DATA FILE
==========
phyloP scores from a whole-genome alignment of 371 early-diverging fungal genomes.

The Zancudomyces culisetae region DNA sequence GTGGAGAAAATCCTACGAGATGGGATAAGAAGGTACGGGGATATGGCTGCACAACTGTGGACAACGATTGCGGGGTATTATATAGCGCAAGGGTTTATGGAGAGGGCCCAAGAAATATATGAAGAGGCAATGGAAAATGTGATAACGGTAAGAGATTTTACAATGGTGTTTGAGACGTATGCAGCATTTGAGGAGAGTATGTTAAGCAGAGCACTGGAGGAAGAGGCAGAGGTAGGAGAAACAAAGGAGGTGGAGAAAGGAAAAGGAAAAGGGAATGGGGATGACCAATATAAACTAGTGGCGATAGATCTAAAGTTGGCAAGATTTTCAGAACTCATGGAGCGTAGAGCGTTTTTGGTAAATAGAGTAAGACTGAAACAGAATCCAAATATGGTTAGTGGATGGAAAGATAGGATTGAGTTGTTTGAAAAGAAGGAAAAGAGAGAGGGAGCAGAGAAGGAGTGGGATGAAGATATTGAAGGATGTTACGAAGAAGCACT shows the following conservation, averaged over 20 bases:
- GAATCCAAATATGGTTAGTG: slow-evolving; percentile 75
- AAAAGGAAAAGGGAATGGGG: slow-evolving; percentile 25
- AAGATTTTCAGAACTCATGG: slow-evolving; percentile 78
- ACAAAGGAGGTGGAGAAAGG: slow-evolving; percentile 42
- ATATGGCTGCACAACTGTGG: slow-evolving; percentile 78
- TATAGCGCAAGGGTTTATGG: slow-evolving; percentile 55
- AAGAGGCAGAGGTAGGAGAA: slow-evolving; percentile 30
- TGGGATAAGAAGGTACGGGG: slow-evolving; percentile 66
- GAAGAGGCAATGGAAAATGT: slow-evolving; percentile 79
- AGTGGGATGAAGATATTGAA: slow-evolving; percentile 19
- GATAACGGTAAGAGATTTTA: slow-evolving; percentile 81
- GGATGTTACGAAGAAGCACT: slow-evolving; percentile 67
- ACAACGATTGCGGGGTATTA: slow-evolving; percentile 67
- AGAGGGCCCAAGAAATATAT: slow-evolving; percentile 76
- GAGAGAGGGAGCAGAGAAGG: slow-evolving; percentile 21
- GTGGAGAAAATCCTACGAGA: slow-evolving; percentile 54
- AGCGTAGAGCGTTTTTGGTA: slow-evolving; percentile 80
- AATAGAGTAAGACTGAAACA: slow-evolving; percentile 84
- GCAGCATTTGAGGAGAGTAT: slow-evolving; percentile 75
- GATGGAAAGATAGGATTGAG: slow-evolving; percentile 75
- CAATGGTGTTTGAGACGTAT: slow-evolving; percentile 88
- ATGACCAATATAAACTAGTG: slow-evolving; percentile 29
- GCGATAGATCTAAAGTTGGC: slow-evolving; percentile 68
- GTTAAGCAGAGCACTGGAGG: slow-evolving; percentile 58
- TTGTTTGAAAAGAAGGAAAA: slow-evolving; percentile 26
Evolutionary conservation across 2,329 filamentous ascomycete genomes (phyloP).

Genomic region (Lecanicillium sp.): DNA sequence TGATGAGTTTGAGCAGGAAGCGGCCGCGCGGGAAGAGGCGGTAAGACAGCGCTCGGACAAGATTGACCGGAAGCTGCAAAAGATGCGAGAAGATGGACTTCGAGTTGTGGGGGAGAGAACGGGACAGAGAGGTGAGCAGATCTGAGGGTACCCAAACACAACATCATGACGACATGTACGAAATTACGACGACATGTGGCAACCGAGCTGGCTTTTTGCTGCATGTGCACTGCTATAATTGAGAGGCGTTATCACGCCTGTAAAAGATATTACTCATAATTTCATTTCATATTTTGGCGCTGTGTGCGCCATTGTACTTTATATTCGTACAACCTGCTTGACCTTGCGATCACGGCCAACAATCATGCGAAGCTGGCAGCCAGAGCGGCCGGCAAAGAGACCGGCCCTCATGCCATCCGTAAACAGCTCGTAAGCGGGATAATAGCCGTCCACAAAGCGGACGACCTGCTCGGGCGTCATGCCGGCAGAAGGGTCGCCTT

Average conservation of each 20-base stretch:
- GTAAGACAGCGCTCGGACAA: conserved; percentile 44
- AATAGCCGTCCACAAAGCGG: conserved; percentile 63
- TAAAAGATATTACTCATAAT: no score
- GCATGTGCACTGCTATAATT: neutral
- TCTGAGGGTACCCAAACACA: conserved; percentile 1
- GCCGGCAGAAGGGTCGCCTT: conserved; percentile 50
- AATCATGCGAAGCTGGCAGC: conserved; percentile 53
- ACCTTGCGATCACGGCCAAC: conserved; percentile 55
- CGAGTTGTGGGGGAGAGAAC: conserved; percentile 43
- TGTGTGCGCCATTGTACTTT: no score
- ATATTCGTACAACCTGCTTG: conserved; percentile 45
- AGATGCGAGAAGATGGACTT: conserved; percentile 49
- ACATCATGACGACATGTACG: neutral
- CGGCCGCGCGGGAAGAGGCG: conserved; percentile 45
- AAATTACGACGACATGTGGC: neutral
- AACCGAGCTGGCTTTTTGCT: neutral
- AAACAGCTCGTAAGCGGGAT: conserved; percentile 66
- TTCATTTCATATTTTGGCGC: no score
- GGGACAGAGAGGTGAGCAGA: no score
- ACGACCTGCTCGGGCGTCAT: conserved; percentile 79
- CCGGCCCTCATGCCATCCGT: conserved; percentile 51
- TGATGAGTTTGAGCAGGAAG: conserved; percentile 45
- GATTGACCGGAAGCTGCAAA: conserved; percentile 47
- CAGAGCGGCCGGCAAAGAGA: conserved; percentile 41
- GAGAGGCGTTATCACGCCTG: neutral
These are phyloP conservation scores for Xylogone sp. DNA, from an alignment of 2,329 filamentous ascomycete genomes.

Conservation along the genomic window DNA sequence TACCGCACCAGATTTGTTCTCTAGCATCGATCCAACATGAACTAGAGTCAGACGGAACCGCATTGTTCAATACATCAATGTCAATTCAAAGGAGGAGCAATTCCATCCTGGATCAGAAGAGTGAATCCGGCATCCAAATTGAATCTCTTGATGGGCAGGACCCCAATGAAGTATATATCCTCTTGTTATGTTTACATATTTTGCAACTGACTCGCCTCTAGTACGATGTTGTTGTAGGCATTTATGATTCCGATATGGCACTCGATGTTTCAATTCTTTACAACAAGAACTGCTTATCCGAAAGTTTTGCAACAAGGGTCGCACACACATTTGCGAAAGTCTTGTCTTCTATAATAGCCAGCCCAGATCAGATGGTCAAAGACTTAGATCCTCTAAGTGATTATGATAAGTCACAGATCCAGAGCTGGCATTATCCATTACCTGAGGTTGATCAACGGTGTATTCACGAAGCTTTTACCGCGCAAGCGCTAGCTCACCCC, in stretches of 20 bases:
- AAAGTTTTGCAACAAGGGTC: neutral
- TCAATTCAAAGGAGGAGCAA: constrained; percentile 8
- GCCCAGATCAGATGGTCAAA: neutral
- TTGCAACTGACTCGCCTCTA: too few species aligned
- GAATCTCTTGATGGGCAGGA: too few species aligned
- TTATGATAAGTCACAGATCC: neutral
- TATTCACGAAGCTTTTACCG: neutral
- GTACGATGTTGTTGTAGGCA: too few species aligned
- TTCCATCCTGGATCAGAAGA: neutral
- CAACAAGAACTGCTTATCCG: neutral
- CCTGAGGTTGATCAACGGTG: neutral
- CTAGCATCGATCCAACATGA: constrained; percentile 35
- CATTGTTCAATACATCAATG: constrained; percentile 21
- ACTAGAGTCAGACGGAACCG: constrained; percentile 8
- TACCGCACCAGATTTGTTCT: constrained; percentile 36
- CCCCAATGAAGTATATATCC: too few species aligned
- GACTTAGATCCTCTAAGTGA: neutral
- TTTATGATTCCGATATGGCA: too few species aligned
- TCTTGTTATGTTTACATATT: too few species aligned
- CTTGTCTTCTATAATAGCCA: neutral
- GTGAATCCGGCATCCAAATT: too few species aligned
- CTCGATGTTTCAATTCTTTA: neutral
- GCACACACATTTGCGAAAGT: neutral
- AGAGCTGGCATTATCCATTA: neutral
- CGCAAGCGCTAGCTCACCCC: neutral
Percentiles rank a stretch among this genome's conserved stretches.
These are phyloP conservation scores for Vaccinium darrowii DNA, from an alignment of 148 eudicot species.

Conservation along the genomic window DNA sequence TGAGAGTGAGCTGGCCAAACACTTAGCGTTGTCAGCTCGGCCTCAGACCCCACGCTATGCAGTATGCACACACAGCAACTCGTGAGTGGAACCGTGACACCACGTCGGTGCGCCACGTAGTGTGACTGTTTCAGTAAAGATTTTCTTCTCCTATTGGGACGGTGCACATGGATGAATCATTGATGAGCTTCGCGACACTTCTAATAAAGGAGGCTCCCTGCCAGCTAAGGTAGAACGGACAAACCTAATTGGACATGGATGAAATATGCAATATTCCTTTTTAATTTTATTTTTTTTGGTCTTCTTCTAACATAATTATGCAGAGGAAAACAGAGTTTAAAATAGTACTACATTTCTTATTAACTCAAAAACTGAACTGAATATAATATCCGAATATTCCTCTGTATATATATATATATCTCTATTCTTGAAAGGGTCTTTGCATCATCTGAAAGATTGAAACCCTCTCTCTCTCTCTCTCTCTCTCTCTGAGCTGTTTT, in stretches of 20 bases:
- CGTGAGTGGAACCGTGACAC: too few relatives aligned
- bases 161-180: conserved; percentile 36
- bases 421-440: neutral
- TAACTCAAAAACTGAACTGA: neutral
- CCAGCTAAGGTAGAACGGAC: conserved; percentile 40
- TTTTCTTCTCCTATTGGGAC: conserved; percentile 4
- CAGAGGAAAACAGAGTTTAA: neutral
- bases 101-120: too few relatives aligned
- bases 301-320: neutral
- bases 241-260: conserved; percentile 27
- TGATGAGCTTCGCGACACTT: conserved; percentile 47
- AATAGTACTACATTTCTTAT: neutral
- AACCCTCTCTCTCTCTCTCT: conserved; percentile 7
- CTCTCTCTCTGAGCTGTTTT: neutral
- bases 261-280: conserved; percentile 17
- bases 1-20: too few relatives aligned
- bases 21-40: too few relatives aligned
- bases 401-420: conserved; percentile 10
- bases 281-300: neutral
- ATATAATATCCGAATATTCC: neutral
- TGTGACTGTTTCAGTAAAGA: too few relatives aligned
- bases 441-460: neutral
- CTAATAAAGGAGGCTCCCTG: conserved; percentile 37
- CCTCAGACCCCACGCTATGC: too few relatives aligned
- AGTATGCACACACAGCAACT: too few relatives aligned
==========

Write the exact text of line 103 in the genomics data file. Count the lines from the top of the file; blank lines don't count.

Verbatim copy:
- bases 401-420: conserved; percentile 10